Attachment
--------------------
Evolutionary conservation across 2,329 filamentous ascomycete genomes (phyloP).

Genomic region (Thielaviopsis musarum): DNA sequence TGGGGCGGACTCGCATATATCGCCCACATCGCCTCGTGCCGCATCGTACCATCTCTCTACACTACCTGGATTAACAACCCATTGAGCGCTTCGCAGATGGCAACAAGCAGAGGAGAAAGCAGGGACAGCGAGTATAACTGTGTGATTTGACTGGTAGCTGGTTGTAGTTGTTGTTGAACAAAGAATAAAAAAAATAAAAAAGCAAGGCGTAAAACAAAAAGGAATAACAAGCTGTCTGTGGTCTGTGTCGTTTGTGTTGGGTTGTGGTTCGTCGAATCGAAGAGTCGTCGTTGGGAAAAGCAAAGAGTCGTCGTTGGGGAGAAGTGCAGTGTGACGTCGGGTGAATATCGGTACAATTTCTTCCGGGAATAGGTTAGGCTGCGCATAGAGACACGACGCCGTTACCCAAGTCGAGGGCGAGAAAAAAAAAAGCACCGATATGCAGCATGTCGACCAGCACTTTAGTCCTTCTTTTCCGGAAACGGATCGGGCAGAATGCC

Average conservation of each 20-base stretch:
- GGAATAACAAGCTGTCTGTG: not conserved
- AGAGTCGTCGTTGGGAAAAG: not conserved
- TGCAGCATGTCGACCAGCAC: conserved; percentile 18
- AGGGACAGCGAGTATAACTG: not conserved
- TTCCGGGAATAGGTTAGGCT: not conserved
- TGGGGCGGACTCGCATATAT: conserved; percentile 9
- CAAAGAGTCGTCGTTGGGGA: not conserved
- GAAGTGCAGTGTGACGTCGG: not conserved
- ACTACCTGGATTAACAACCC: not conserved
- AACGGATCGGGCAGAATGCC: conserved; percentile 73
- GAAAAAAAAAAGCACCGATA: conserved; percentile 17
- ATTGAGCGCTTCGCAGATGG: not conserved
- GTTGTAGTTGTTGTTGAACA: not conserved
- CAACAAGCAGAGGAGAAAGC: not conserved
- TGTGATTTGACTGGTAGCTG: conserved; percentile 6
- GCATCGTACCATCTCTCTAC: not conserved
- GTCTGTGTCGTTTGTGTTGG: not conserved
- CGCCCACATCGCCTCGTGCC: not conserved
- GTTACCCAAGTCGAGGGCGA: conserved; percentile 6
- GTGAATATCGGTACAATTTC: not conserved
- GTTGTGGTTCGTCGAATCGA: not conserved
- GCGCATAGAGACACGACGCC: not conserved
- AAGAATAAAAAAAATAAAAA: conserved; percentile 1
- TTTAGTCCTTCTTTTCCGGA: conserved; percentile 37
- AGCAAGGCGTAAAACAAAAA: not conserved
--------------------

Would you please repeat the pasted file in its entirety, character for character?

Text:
Evolutionary conservation across 2,329 filamentous ascomycete genomes (phyloP).

Genomic region (Thielaviopsis musarum): DNA sequence TGGGGCGGACTCGCATATATCGCCCACATCGCCTCGTGCCGCATCGTACCATCTCTCTACACTACCTGGATTAACAACCCATTGAGCGCTTCGCAGATGGCAACAAGCAGAGGAGAAAGCAGGGACAGCGAGTATAACTGTGTGATTTGACTGGTAGCTGGTTGTAGTTGTTGTTGAACAAAGAATAAAAAAAATAAAAAAGCAAGGCGTAAAACAAAAAGGAATAACAAGCTGTCTGTGGTCTGTGTCGTTTGTGTTGGGTTGTGGTTCGTCGAATCGAAGAGTCGTCGTTGGGAAAAGCAAAGAGTCGTCGTTGGGGAGAAGTGCAGTGTGACGTCGGGTGAATATCGGTACAATTTCTTCCGGGAATAGGTTAGGCTGCGCATAGAGACACGACGCCGTTACCCAAGTCGAGGGCGAGAAAAAAAAAAGCACCGATATGCAGCATGTCGACCAGCACTTTAGTCCTTCTTTTCCGGAAACGGATCGGGCAGAATGCC

Average conservation of each 20-base stretch:
- GGAATAACAAGCTGTCTGTG: not conserved
- AGAGTCGTCGTTGGGAAAAG: not conserved
- TGCAGCATGTCGACCAGCAC: conserved; percentile 18
- AGGGACAGCGAGTATAACTG: not conserved
- TTCCGGGAATAGGTTAGGCT: not conserved
- TGGGGCGGACTCGCATATAT: conserved; percentile 9
- CAAAGAGTCGTCGTTGGGGA: not conserved
- GAAGTGCAGTGTGACGTCGG: not conserved
- ACTACCTGGATTAACAACCC: not conserved
- AACGGATCGGGCAGAATGCC: conserved; percentile 73
- GAAAAAAAAAAGCACCGATA: conserved; percentile 17
- ATTGAGCGCTTCGCAGATGG: not conserved
- GTTGTAGTTGTTGTTGAACA: not conserved
- CAACAAGCAGAGGAGAAAGC: not conserved
- TGTGATTTGACTGGTAGCTG: conserved; percentile 6
- GCATCGTACCATCTCTCTAC: not conserved
- GTCTGTGTCGTTTGTGTTGG: not conserved
- CGCCCACATCGCCTCGTGCC: not conserved
- GTTACCCAAGTCGAGGGCGA: conserved; percentile 6
- GTGAATATCGGTACAATTTC: not conserved
- GTTGTGGTTCGTCGAATCGA: not conserved
- GCGCATAGAGACACGACGCC: not conserved
- AAGAATAAAAAAAATAAAAA: conserved; percentile 1
- TTTAGTCCTTCTTTTCCGGA: conserved; percentile 37
- AGCAAGGCGTAAAACAAAAA: not conserved